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  •   Glendening Signals Push for Social Change

    maryland governer
    Frances Anne Glendening and Gov. Parris Glendening listen as jazz singer Parris Lane sings the Battle Hymn of the Republic. (Larry Morris/The Washington Post)
    By Robert E. Pierre and Charles Babington
    Washington Post Staff Writers
    Thursday, January 21, 1999; Page A1

    Maryland Gov. Parris N. Glendening began his second term yesterday with the lofty goal of transforming Maryland into a state that one day would be free of discrimination, offering legal protections for gays and launching a "century of truly universal learning" to empower children of all races and economic backgrounds.

    On a drizzly, gray afternoon in Annapolis, surrounded by hundreds of friends and family members, Glendening (D) used his inaugural speech to signal that traditional liberal social issues would receive higher priority in his second term as governor than they did during his first four years in office.

    "We must become, truly and finally, one state and one people, with equality and justice for all," Glendening said from the State House steps. "This is an age-old dream, but it is far from the experience of our age. Yet now it is our necessity as well as our ideal."

    Today, Glendening will offer specific legislative proposals in the State of the State address and release his budget for the fiscal year that begins in July. He plans to pitch programs to reduce class size, hire more-qualified teachers, attract jobs and ensure that residents get the health care and medicine they need.

    Glendening has been a steadfast advocate of affirmative action and minority contracting goals throughout his 26-year political career. And during his 23-minute speech yesterday, the self-described "progressive" emphasized classic liberal themes: increased education spending and the need for environmental protections and organized labor. Citing his gay brother who died of AIDS, he made a poignant pitch to end discrimination against homosexuals.

    Making little or no mention yesterday of tax cuts, welfare reductions and job creation themes he hit in his reelection campaign Glendening narrowed his focus to social problems that almost surely would have received less emphasis had Republican Ellen R. Sauerbrey won November's race. And for that, many Democrats are happy.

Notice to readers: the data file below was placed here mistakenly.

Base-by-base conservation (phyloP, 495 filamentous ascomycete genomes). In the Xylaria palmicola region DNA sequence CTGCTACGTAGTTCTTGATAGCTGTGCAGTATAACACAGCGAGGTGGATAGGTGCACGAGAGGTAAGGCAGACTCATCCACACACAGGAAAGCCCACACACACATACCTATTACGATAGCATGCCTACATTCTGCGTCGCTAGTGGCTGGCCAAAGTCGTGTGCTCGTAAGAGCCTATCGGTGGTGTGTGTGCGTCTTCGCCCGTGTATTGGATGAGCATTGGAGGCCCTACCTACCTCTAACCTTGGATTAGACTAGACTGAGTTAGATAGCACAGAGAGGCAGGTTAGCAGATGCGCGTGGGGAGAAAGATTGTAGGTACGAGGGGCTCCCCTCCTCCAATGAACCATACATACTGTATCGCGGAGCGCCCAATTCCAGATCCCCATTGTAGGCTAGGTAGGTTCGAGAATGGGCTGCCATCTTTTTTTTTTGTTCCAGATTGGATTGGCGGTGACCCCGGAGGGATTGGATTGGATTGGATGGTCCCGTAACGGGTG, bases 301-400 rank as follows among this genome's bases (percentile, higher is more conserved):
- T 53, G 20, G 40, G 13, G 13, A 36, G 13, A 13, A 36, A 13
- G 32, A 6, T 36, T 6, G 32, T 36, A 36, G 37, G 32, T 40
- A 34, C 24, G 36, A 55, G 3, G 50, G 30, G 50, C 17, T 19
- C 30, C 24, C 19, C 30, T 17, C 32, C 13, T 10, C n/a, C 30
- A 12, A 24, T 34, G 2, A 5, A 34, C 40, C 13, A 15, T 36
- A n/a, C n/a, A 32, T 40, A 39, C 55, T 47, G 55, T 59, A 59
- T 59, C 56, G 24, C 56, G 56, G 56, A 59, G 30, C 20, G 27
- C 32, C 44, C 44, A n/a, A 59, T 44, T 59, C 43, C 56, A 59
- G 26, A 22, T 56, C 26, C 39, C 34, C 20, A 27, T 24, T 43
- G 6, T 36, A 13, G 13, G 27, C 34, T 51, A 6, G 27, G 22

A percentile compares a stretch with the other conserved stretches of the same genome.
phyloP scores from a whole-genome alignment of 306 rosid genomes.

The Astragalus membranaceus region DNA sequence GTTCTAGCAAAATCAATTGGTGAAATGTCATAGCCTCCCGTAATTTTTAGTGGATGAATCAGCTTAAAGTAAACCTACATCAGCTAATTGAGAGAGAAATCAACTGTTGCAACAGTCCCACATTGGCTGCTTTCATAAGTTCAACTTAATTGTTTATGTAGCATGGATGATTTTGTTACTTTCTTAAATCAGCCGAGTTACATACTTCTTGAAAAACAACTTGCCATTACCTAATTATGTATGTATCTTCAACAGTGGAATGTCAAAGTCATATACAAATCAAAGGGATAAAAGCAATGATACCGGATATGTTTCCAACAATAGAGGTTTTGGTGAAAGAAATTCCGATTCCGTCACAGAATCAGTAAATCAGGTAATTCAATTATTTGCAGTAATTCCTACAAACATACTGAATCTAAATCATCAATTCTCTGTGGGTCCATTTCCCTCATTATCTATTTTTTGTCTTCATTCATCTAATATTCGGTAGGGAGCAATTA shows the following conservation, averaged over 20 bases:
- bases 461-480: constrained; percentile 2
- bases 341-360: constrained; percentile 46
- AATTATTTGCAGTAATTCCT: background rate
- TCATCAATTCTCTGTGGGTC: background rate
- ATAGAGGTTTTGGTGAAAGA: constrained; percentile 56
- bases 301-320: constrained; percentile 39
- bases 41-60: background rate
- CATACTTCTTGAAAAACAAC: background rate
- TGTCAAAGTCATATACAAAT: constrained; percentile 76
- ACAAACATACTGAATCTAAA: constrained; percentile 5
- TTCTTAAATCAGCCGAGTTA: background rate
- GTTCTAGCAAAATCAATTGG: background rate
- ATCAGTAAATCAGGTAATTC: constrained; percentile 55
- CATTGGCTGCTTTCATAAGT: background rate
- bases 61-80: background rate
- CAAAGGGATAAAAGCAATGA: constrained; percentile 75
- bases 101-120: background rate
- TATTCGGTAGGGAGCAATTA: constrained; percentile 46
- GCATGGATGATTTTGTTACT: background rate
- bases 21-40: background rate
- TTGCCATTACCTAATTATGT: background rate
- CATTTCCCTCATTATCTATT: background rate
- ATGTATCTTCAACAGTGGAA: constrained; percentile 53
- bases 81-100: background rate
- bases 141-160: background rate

"He feels liberated to work on the social issues that he cares about," said state Sen. Barbara A. Hoffman, a Baltimore Democrat who chairs the Senate Budget and Taxation Committee. "He feels that in good times he has the obligation to right wrongs and bring all citizens of Maryland to the table."

    Glendening's second inauguration as Maryland's 59th governor marked a sweet ending to a bruising first term and the beginning of what he hopes will be a wholly different experience the second time around. Four years ago, the former Prince George's county executive won office by such a narrow margin that he was an easy target for lawmakers who felt they could oppose him with impunity.

    Because Glendening won reelection by a 10-percentage-point margin in November, he and lawmakers say he now has a greater mandate to implement his policies. Thus far, he is enjoying a honeymoon with state lawmakers. But the governor's effort to extend housing and employment protections to gay men and women will test his newfound authority.

    Conservative lawmakers are upset that Glendening seems to have abandoned, for now at least, the idea of accelerated tax cuts. One of the few state senators who braved the dreary weather to watch Glendening's speech in person was conservative freshman Alexander X. Mooney (R-Frederick). Mooney noted that the governor made no hint of possible tax cuts, despite raising the topic during his reelection campaign.

    "My concern is that he's not talking about what he campaigned on," Mooney said.

    As for Glendening's gay rights proposal, Mooney said he would await the details but generally feels sexual orientation should not be given the same protections as race. "You're born with a skin color," he said, but it's unclear whether sexual orientation is determined at birth.

    Del. Sharon Grosfeld (D-Montgomery) said she was thrilled to hear Glendening speak out against discrimination aimed at gay men and women. For years, she has sponsored a bill to do just that, but each year, it died in committee. This year, the measure has two powerful new advocates: House Speaker Casper R. Taylor Jr. (D-Allegany) and Glendening.